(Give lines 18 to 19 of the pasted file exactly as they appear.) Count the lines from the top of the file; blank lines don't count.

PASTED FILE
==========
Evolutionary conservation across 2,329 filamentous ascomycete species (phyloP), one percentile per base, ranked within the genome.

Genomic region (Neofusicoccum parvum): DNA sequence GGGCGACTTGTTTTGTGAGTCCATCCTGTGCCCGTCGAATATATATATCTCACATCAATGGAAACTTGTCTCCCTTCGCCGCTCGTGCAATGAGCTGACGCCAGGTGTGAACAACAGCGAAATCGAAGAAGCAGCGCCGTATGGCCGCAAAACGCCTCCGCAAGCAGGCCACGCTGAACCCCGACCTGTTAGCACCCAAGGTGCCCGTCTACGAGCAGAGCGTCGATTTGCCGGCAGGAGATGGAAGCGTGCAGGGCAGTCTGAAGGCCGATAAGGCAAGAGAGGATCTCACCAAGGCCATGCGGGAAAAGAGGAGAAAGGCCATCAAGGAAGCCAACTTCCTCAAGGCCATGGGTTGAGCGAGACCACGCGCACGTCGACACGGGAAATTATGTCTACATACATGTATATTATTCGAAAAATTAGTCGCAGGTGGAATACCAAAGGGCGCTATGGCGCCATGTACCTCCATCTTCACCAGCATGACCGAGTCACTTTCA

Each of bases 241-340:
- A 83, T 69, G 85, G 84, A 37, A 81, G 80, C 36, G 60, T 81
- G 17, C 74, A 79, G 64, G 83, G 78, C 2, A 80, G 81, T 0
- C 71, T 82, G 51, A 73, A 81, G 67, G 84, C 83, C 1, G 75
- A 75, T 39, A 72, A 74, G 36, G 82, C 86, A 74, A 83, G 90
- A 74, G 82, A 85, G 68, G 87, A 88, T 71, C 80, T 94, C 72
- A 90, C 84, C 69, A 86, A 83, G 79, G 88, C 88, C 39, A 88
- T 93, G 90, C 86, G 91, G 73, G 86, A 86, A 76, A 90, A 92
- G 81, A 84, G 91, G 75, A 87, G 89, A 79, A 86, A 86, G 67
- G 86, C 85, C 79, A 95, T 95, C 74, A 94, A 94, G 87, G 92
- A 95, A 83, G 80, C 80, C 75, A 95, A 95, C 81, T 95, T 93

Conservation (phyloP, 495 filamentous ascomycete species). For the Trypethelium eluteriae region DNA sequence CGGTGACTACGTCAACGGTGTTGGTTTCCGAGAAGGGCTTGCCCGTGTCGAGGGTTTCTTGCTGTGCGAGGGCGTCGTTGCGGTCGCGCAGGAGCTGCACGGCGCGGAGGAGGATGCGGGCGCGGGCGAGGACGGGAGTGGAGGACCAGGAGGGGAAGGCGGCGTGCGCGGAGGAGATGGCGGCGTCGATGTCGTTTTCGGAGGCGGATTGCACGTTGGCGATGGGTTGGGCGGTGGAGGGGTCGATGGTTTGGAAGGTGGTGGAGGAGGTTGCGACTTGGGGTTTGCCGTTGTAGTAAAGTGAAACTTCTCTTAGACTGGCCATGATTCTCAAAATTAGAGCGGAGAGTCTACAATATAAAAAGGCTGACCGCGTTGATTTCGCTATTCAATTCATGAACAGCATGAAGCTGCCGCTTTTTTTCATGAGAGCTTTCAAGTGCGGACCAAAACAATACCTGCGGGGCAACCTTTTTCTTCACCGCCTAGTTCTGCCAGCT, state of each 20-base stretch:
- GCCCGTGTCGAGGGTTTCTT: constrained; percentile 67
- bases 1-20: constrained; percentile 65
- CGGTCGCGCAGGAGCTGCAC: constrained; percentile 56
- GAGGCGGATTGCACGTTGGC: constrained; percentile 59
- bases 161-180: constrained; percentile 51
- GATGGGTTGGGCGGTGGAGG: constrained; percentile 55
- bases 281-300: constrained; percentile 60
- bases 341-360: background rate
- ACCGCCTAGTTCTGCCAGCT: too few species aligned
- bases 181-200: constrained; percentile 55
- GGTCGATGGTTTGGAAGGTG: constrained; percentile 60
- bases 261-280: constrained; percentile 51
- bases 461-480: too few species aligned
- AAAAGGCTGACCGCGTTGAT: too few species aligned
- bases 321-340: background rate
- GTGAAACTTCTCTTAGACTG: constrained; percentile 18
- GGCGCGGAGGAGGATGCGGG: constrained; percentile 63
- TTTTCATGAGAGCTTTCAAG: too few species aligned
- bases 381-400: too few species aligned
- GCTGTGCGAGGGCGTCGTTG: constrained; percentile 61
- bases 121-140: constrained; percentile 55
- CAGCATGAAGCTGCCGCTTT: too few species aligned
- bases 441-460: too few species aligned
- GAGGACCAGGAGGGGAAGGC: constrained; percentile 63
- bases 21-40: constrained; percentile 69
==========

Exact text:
- GAGGCGGATTGCACGTTGGC: constrained; percentile 59
- bases 161-180: constrained; percentile 51